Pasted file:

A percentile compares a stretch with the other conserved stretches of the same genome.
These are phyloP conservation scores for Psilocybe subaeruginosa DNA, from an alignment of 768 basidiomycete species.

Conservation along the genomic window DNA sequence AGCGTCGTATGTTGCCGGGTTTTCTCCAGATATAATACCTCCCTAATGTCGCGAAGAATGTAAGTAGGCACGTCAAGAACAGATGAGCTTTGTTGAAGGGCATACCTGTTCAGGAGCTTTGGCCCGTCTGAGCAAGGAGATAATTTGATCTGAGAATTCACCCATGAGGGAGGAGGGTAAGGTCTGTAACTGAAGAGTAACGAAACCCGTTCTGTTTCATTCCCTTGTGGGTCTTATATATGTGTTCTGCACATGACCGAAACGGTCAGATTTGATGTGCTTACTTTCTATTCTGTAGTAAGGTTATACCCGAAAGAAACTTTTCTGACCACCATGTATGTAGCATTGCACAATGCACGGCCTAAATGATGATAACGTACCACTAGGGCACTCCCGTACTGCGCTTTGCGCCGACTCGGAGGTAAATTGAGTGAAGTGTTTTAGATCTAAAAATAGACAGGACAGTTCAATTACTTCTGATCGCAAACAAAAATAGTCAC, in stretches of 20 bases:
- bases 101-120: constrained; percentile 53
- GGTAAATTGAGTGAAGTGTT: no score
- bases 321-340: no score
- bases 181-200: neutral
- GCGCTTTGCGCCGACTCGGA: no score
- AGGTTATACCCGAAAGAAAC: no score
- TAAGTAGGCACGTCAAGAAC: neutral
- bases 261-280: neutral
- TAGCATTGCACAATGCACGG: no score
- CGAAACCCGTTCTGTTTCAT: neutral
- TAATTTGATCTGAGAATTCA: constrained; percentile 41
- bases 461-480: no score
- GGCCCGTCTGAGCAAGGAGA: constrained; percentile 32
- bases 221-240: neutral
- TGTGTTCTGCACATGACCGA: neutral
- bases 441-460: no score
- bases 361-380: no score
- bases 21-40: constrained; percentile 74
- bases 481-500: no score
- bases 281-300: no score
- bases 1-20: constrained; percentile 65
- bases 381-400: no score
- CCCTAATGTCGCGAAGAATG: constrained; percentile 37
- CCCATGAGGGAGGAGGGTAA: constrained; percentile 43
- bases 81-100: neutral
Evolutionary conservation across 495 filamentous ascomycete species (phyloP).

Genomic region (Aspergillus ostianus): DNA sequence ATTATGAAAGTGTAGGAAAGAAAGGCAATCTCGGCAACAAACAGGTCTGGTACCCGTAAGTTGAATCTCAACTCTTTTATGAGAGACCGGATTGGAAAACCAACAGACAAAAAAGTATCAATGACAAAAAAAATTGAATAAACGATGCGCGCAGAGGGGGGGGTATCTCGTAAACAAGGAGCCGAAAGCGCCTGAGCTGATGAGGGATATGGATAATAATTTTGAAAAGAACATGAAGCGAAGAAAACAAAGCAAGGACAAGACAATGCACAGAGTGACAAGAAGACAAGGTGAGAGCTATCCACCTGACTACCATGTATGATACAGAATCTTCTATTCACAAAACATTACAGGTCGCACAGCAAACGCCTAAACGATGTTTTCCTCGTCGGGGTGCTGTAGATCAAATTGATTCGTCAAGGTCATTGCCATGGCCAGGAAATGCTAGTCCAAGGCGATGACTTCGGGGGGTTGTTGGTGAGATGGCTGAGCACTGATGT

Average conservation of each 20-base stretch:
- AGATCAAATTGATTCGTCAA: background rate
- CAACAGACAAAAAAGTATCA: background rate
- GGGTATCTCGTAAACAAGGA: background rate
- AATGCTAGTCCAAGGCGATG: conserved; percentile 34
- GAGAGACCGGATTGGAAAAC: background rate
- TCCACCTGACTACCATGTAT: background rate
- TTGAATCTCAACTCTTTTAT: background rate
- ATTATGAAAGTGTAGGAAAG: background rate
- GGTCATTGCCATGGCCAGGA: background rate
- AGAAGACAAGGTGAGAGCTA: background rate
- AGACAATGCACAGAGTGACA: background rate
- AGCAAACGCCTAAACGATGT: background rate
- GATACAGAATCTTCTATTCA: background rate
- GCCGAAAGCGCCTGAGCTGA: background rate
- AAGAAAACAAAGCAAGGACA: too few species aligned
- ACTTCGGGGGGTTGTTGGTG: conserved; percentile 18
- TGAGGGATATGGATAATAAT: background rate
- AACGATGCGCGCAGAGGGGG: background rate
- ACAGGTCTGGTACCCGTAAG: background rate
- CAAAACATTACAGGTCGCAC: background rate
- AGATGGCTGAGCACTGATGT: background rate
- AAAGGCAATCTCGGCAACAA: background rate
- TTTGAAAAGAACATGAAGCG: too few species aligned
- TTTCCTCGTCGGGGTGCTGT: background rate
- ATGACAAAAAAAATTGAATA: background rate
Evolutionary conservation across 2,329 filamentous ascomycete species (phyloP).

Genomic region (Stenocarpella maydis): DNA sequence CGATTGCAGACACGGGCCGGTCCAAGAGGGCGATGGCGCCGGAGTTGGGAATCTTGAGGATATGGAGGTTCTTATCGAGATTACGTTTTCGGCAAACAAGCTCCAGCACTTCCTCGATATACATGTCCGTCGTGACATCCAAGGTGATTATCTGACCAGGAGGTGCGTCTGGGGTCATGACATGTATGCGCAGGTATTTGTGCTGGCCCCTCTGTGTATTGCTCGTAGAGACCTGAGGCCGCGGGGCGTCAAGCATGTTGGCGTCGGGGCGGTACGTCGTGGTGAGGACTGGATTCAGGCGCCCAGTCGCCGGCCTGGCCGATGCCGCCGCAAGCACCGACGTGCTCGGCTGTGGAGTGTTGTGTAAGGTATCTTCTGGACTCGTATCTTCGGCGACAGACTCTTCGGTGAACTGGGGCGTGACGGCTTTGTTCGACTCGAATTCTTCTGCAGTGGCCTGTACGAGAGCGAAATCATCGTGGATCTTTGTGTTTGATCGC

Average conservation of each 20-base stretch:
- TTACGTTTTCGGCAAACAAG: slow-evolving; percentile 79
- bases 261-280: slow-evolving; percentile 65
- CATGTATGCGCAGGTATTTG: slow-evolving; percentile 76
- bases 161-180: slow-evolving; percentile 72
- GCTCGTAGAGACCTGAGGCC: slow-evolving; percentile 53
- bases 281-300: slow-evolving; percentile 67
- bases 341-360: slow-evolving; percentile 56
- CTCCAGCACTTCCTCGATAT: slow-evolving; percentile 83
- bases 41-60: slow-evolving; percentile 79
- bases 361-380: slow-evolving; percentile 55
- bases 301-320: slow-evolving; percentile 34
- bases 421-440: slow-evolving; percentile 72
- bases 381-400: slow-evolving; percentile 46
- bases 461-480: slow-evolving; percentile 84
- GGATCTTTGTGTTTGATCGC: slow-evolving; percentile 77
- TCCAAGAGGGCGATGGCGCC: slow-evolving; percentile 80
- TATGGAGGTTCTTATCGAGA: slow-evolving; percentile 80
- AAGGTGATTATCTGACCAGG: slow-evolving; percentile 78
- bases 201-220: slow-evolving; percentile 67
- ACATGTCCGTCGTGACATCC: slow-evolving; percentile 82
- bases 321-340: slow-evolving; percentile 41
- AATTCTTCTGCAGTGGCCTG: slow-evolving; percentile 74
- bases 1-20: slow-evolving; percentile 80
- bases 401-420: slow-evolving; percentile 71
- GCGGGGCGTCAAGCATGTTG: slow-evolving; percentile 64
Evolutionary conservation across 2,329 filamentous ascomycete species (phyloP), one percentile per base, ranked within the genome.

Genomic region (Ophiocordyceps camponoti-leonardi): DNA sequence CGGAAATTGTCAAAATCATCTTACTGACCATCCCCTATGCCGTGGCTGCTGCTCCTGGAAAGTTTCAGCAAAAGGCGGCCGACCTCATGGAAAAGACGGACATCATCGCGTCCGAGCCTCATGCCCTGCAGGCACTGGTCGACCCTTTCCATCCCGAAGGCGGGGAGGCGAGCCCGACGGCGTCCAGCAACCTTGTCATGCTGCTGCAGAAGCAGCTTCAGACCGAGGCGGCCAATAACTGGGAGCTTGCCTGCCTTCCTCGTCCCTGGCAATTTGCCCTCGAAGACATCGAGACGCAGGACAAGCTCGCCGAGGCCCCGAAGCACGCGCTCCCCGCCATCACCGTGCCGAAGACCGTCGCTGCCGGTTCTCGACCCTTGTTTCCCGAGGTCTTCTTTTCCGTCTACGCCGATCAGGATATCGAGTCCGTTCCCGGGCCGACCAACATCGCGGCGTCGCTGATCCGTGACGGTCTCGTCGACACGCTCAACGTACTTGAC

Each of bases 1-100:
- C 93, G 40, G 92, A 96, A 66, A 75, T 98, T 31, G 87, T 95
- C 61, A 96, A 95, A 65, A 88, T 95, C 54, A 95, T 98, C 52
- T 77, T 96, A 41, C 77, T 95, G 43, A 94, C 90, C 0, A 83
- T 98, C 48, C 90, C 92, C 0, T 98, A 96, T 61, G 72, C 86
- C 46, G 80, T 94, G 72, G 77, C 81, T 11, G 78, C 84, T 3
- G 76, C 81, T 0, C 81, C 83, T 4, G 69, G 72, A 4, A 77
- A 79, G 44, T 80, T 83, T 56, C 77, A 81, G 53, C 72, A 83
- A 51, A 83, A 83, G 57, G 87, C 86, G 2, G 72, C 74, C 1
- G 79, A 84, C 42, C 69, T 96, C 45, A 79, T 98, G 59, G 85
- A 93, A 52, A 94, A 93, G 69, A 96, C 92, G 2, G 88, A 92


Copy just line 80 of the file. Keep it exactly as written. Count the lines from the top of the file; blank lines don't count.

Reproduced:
- bases 321-340: slow-evolving; percentile 41